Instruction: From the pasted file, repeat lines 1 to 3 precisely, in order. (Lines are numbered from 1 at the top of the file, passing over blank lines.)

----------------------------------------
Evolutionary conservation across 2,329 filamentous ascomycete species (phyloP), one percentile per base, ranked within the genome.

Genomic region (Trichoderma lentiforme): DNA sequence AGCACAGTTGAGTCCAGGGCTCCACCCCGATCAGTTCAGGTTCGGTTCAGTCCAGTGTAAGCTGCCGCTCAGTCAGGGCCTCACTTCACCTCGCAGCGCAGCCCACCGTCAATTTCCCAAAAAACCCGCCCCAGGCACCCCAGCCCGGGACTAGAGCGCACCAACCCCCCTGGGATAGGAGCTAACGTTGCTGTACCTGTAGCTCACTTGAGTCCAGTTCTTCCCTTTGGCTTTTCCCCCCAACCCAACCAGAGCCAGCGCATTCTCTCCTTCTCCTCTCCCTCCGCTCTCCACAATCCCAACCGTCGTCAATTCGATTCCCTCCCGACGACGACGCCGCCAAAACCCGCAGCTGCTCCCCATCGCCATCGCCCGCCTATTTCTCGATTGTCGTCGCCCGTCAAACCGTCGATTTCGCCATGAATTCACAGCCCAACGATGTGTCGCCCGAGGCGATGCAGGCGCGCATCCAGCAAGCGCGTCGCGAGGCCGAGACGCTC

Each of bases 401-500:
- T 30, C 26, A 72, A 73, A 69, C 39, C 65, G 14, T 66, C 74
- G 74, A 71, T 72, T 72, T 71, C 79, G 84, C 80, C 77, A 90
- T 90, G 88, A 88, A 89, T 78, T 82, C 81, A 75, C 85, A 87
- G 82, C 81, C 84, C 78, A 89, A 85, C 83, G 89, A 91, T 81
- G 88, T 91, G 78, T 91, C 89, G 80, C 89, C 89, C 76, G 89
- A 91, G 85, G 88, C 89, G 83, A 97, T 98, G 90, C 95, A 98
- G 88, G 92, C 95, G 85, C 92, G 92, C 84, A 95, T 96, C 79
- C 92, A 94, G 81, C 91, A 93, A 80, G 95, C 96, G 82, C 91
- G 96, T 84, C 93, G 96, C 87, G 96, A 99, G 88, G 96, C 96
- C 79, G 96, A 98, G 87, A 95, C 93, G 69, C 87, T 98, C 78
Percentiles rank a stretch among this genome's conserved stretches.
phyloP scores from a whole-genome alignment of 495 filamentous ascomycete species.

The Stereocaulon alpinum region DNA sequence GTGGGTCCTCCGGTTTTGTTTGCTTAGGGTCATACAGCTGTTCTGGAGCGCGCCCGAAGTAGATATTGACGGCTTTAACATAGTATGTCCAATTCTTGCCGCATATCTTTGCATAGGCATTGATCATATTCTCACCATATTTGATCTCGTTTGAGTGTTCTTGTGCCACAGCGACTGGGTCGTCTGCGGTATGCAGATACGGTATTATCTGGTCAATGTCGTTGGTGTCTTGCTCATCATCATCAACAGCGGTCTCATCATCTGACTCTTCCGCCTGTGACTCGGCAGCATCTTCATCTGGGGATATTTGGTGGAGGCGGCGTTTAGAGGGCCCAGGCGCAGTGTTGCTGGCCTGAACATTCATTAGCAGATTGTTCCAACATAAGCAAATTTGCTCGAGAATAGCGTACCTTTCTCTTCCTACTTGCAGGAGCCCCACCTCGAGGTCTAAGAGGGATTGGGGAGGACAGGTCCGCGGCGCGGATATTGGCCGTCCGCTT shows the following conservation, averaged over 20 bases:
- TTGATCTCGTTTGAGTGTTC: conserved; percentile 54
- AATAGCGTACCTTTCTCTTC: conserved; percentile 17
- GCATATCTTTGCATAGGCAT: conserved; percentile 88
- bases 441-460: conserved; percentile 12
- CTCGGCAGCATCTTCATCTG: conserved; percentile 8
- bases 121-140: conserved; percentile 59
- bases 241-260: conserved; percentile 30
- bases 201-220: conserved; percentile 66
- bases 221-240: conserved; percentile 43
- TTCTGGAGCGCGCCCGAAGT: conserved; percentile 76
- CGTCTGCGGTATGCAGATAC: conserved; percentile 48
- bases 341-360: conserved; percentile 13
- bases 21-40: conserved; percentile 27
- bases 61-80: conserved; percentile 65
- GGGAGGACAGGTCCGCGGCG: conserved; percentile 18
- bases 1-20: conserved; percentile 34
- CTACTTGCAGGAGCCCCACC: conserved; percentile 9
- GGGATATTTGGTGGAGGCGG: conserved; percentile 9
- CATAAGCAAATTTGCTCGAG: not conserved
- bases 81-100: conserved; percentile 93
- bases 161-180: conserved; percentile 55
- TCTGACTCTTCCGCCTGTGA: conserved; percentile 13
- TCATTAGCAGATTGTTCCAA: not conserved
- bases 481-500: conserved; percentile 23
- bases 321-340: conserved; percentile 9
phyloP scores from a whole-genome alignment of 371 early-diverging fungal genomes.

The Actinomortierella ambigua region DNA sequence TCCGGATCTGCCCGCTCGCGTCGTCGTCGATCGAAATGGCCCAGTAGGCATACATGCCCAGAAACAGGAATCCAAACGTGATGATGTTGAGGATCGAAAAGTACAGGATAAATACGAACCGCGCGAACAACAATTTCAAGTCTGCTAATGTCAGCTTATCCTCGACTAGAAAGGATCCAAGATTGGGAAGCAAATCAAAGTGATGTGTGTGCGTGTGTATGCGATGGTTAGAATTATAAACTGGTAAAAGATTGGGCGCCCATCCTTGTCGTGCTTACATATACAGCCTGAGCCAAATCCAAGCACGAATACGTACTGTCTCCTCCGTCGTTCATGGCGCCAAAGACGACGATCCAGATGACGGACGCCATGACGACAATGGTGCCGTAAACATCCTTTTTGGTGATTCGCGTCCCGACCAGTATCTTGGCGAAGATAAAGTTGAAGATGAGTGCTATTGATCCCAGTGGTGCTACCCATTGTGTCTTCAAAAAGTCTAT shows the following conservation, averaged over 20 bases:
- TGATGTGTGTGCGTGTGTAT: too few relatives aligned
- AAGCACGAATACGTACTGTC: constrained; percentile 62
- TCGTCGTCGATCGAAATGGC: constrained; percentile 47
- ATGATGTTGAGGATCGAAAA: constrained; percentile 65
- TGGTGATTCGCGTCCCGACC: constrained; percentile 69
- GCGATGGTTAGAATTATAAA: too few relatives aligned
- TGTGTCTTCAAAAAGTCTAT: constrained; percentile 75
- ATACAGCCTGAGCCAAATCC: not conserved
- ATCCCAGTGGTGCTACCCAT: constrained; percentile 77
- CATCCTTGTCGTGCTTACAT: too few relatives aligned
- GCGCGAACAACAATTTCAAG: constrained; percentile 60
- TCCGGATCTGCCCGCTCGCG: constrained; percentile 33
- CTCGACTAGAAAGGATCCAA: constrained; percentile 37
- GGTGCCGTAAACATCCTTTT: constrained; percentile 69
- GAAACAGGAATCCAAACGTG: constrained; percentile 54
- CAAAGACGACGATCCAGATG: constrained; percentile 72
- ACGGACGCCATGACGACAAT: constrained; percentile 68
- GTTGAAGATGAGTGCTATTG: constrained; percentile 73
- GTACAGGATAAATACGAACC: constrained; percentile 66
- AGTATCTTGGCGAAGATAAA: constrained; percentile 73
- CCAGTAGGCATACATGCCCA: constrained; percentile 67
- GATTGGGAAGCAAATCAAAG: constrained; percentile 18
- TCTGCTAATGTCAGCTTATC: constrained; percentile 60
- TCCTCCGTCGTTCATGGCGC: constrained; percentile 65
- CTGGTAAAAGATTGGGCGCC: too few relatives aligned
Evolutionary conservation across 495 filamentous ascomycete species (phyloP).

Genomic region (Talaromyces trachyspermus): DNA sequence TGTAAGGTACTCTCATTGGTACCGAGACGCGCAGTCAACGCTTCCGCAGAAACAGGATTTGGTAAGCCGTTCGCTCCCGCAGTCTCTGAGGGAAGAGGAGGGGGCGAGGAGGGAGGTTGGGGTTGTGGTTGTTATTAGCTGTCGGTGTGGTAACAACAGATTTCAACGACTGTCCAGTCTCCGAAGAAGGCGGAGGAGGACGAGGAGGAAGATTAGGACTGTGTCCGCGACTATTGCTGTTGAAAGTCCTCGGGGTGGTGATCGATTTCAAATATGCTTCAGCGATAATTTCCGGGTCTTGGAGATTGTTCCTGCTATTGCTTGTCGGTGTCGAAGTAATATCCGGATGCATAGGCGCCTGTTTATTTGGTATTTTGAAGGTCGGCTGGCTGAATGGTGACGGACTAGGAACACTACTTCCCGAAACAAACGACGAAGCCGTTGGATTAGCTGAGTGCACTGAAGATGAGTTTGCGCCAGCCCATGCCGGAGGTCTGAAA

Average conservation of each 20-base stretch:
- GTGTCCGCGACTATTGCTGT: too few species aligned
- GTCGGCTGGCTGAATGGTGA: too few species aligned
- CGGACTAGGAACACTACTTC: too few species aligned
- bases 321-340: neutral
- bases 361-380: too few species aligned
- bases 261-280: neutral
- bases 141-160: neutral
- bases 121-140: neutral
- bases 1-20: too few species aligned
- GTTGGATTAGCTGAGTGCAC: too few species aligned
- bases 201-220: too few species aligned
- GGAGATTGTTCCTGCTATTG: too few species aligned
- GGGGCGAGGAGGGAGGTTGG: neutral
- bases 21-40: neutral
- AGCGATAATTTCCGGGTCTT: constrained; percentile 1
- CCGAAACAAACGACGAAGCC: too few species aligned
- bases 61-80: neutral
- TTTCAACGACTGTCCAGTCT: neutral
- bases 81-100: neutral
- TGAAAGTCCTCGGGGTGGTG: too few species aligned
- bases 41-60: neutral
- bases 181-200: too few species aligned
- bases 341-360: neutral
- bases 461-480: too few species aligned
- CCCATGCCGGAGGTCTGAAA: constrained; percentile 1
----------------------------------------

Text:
Evolutionary conservation across 2,329 filamentous ascomycete species (phyloP), one percentile per base, ranked within the genome.

Genomic region (Trichoderma lentiforme): DNA sequence AGCACAGTTGAGTCCAGGGCTCCACCCCGATCAGTTCAGGTTCGGTTCAGTCCAGTGTAAGCTGCCGCTCAGTCAGGGCCTCACTTCACCTCGCAGCGCAGCCCACCGTCAATTTCCCAAAAAACCCGCCCCAGGCACCCCAGCCCGGGACTAGAGCGCACCAACCCCCCTGGGATAGGAGCTAACGTTGCTGTACCTGTAGCTCACTTGAGTCCAGTTCTTCCCTTTGGCTTTTCCCCCCAACCCAACCAGAGCCAGCGCATTCTCTCCTTCTCCTCTCCCTCCGCTCTCCACAATCCCAACCGTCGTCAATTCGATTCCCTCCCGACGACGACGCCGCCAAAACCCGCAGCTGCTCCCCATCGCCATCGCCCGCCTATTTCTCGATTGTCGTCGCCCGTCAAACCGTCGATTTCGCCATGAATTCACAGCCCAACGATGTGTCGCCCGAGGCGATGCAGGCGCGCATCCAGCAAGCGCGTCGCGAGGCCGAGACGCTC

Each of bases 401-500: